Contact Us

Interview with Maurice Sendak: Children's Books Aren't Wild Enough' - featured September 29, 2011

< Back to Previous Page

[Source: The Guardian]

Author of Where the Wild Things Are says he's observed 'a going back to childhood innocence that I never quite believed in'

[Image: wildthings.JPG]
Image: Copyright Maurice Sendak


Children's books today are too safe, according to Maurice Sendak, author of the classic picture book about childhood rebellion, Where the Wild Things Are.

Speaking to the New York Times, Sendak said that modern children's books are not always "truthful or faithful to what's going on with children".

"If there's anything missing that I've observed over the decades it's that that drive has declined," said the 83-year-old author, who admitted that he "hadn't kept abreast" of children's books and didn't see that many. "There's a certain passivity, a going back to childhood innocence that I never quite believed in. We remembered childhood as a very passionate, upsetting, silly, comic business." Max, the wolf-suited star of Where the Wild Things Are, "was a little beast, and we're all little beasts", Sendak said.

Some of Sendak's titles – from his tale of a baby kidnapped by goblins, Outside Over There, to Max's journey to the land of the Wild Things – have provoked controversy. "You mustn't scare parents. And I think with my books, I managed to scare parents," said Sendak. Earlier children's authors "went by the rules that children should be safe and that we adults should be their guardians. I got out of that, and I was considered outlandish. So be it."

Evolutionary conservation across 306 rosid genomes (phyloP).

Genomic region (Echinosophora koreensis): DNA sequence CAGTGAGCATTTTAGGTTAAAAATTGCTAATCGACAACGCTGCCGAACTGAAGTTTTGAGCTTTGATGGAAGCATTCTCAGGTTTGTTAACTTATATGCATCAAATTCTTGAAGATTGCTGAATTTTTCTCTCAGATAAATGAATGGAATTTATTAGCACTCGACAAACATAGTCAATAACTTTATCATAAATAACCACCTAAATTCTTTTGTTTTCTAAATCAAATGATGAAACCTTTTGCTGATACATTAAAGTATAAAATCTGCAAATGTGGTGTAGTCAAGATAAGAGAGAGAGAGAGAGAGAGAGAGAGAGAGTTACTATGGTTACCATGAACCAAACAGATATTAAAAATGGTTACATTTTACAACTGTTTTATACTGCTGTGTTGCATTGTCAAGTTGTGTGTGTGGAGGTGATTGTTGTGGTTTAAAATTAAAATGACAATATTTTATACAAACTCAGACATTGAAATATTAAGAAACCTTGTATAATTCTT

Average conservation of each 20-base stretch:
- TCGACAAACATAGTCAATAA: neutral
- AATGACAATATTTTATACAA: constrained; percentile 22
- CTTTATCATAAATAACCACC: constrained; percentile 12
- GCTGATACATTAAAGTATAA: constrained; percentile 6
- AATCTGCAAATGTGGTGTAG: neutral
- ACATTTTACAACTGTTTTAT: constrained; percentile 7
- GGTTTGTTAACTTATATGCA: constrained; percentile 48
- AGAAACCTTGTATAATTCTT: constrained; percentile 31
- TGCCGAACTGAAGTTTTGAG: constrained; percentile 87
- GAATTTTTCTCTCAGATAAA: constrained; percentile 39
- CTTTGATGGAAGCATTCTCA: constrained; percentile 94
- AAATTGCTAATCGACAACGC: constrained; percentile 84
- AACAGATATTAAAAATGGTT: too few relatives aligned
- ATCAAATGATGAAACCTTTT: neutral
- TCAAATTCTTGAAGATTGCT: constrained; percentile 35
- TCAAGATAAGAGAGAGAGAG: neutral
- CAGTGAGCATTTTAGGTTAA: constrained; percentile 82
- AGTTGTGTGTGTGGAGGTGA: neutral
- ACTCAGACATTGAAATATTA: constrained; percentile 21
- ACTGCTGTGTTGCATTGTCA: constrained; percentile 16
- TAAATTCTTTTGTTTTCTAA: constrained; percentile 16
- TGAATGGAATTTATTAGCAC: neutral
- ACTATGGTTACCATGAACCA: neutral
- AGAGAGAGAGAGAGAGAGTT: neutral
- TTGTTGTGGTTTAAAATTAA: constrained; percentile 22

The author, who has just published his latest book Bumble-Ardy, the story of a pig who throws his own birthday party which, as ever, "runs against the grain of what's considered a proper childhood", believes there is "no protecting children". After seeing the Holocaust "demolish" his family, he was "very much afraid" when he was a child.

Read the Rest of this Article on the Guardian UK Website


Tags: News of the Week Literacy School Psychology SLP OT Newsletter 30 September 2011